An in-depth exploration of depression in older adults: part 1

Written by: Professor Farooq Khan
Published: | Updated: 07/06/2024
Edited by: Aoife Maguire

In the first article of a two-part series, distinguished consultant psychiatrist Professor Farooq Khan explores depression in older adults, including the typical signs and symptoms, and how it differs from depression in younger individuals and treatment options.



What are the typical signs and symptoms of depression in older adults?


Depression in older adults can manifest differently compared to younger individuals, often with less obvious signs. Recognising these signs is crucial for timely intervention and treatment. The presentation can differ in individuals but the main components of mood, cognition and thought process will remain similar.


Mood changes


Individuals suffering from depression can describe a persistent sadness that incorporates prolonged feelings of sadness, hopelessness, or emptiness. They might be irritable or angry, and their family may describe them as being ‘short-tempered’. It is possible that older adults will not ‘describe’ the sadness more openly.


Physical symptoms


Body aches and pains may appear without a clear medical cause, often accompanied by fatigue and low energy. Appetite usually decreases, causing weight loss, though some may gain weight due to binge eating. Sleep disturbances are common, affecting both falling and staying asleep, while some experience excessive sleepiness.


Cognitive changes


Depression presents with memory problems including difficulty concentrating, remembering details, or making decisions. This can be sometimes misinterpreted as ‘dementia’ presentation, but it is depression which causes deficits in cognition. Body movements and overall activity become slower, and speech becomes low in volume and tone.


Behavioural changes


People with depression can have problems with social interactions. They prefer being aloof, avoiding mingling, which negatively impacts on hobbies, or activities that they used to enjoy. They may neglect responsibilities, resulting in poor personal care, disrupted household chores and negligence of financial responsibilities.


Emotional and psychological symptoms


People with depression often experience feelings of worthlessness or guilt, self-blame, or feelings of being a burden to others. They may lose interest in daily activities or find little to no pleasure in activities they once enjoyed. Additionally, they may experience heightened anxiety or worry, which can lead to agitation or restlessness.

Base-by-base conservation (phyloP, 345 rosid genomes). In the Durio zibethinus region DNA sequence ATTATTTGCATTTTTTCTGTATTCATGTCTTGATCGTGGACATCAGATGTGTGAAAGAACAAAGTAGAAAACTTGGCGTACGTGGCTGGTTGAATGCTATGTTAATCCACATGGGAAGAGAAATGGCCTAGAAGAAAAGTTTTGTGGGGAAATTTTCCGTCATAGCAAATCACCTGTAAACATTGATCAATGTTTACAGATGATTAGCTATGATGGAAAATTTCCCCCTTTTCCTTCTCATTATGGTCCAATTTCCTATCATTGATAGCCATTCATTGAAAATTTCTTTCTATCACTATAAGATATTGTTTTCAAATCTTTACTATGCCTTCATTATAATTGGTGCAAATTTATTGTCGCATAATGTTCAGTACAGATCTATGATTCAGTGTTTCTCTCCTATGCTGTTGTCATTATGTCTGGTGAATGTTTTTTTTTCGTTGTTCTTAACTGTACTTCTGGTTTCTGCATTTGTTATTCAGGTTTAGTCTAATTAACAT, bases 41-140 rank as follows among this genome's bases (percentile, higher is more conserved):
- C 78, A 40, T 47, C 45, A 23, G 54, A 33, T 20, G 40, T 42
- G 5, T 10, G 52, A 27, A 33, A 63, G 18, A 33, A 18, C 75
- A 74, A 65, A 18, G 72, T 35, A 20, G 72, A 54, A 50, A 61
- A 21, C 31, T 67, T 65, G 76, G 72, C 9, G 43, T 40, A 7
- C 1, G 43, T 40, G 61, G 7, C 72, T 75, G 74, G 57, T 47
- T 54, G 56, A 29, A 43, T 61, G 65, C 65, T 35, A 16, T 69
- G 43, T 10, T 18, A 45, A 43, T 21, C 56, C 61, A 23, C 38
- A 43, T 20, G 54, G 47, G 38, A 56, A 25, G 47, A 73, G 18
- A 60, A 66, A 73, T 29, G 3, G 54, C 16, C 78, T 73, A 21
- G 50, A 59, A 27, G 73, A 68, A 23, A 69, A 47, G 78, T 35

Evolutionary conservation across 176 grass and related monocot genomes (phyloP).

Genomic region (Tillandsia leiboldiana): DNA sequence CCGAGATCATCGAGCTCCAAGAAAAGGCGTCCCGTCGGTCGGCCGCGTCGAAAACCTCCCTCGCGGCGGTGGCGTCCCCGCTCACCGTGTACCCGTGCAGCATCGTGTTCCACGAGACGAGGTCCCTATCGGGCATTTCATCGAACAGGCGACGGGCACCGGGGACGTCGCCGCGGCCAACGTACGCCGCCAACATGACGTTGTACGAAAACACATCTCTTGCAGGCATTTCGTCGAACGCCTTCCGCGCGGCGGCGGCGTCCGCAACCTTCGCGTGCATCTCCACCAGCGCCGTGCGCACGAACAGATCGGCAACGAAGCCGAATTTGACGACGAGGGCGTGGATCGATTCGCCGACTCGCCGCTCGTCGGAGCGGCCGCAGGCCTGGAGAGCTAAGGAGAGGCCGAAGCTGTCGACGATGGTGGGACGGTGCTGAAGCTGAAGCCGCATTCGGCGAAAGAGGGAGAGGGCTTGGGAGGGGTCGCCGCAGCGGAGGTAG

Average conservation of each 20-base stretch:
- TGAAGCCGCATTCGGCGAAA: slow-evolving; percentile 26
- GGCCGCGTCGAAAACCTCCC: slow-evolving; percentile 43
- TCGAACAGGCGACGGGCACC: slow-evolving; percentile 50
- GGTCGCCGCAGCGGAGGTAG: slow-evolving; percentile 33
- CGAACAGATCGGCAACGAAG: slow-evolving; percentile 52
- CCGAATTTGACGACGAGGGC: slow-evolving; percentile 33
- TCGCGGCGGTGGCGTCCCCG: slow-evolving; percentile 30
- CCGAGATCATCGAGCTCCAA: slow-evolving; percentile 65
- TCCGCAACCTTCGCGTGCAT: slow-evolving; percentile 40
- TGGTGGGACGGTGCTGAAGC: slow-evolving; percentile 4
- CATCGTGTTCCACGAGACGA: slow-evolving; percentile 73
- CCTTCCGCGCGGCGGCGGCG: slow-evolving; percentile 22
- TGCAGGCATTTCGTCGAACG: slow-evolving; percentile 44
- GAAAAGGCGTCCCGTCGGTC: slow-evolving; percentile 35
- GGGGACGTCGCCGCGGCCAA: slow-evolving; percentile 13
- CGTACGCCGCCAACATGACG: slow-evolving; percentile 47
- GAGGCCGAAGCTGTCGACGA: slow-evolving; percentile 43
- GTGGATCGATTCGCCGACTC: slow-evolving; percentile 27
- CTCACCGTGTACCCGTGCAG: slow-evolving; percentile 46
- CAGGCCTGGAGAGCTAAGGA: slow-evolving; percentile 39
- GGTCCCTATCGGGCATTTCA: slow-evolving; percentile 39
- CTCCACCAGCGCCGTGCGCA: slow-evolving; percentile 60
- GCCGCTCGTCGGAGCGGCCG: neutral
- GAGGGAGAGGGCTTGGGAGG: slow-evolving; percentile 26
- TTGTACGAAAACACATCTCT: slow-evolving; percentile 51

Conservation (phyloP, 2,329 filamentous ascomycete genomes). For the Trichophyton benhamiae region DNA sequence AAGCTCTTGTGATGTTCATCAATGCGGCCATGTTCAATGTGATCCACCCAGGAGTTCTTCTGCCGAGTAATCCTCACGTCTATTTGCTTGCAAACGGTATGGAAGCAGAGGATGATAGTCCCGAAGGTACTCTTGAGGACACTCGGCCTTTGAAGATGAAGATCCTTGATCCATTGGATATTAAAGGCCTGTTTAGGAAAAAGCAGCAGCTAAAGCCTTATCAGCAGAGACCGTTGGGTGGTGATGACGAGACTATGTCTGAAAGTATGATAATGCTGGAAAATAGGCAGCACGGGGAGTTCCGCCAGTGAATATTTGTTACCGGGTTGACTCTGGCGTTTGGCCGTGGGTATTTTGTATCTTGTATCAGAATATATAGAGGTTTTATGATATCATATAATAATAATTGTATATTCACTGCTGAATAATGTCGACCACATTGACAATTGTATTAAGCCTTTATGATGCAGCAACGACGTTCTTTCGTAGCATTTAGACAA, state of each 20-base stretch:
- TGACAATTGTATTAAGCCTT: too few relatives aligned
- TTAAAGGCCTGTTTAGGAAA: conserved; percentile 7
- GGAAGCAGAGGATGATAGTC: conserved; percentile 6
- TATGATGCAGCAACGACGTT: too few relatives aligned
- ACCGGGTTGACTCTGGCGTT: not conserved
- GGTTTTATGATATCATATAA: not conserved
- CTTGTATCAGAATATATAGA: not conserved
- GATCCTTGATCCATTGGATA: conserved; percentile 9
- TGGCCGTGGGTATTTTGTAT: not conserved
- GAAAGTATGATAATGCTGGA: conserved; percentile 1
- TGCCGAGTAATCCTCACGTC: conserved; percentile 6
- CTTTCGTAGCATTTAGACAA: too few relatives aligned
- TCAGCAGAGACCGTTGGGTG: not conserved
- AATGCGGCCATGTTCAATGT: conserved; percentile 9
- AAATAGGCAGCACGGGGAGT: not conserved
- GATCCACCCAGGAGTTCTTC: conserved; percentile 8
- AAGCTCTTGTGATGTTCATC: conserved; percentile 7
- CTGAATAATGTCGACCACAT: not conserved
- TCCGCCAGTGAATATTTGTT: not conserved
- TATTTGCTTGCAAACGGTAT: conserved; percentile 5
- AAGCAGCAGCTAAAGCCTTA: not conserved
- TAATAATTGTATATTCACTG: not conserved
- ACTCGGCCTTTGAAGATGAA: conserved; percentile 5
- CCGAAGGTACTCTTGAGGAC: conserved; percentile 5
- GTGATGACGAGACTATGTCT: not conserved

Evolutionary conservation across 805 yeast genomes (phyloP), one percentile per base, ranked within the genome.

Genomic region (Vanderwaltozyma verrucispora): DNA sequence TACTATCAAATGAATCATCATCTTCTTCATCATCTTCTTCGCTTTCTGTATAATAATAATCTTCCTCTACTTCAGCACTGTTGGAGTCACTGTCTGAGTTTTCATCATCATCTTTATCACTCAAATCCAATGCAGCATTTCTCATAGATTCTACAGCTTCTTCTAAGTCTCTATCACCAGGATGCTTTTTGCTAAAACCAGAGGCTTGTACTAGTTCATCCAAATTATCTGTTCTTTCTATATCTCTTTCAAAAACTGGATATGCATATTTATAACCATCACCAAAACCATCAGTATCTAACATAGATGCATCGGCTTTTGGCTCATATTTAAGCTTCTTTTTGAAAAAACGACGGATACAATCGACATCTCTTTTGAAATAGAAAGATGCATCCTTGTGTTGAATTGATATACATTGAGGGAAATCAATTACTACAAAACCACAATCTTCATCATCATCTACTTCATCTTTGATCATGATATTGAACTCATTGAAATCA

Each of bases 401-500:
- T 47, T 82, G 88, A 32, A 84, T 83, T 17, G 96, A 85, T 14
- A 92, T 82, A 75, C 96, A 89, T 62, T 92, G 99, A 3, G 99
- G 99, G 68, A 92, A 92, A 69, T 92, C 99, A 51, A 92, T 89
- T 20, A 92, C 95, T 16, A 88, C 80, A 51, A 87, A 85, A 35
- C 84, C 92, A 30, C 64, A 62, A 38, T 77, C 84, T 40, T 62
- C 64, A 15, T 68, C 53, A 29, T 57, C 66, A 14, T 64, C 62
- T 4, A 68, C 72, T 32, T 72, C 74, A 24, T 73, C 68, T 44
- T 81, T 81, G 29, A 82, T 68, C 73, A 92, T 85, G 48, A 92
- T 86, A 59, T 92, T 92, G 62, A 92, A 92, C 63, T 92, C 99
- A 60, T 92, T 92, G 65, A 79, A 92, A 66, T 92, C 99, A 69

Thoughts of death or suicide


Suicidal thoughts and preoccupation with death, dying or suicide often arise in severe depression. Increased intensity may lead to planning or attempting suicide. Monitoring for signs like giving away possessions or organising affairs is crucial, as these actions indicate a higher risk of a suicide attempt.


Changes in routine or behaviour


Some people with depression appear withdrawn from social activities, hobbies, or previously enjoyed activities. Decision-making becomes problematic and there could be a noticeable hesitation in making decision.


Somatic complaints


Some individuals experience worsening of chronic medical conditions without clear medical reasons. This happens more commonly in older adults and may result in increased frequency of medical visits without significant findings.



Recognising and addressing depression in older adults


Open Communication: Encourage open conversations about feelings and emotions. Older adults may be reluctant to discuss their mental health due to stigma or generational attitudes.


Regular Check-ups: Routine medical and mental health check-ups can help identify depression early.


Professional Help: Consult healthcare professionals, including primary care physicians, psychiatrists, and psychologists, who can diagnose and treat depression.


Support Networks: Engage family members, friends, and community resources to provide emotional and practical support.


Treatment Options: Consider therapy (such as cognitive-behavioural therapy or interpersonal therapy), medications (antidepressants), and lifestyle changes (exercise, diet, social activities).


Depression in older adults is a significant concern that requires attention and appropriate intervention. By recognising the signs and encouraging open communication and professional help, it is possible to improve the quality of life for older adults suffering from depression.


How does depression in older adults differ from depression in younger individuals?


Depression in older adults can present differently than in younger individuals due to various factors such as physical health, life stage, and social circumstances.


Presentation of symptoms


Older adults:


Physical symptoms: Older adults often report more physical symptoms such as unexplained aches and pains, fatigue, and changes in appetite or weight, and may experience more sleep disturbances.


Cognitive symptoms: Symptoms like memory problems, confusion, and slower cognitive processing can be more prominent.


Less obvious sadness: They may not express feelings of sadness or hopelessness as openly. Instead, they might appear more irritable or withdrawn.


Anxiety: Increased anxiety or agitation can be more noticeable.



Younger Individuals:


Emotional symptoms: Younger individuals are more likely to report feeling sad, hopeless, or experiencing a sense of emptiness. They are much more vocal and descriptive about how they feel.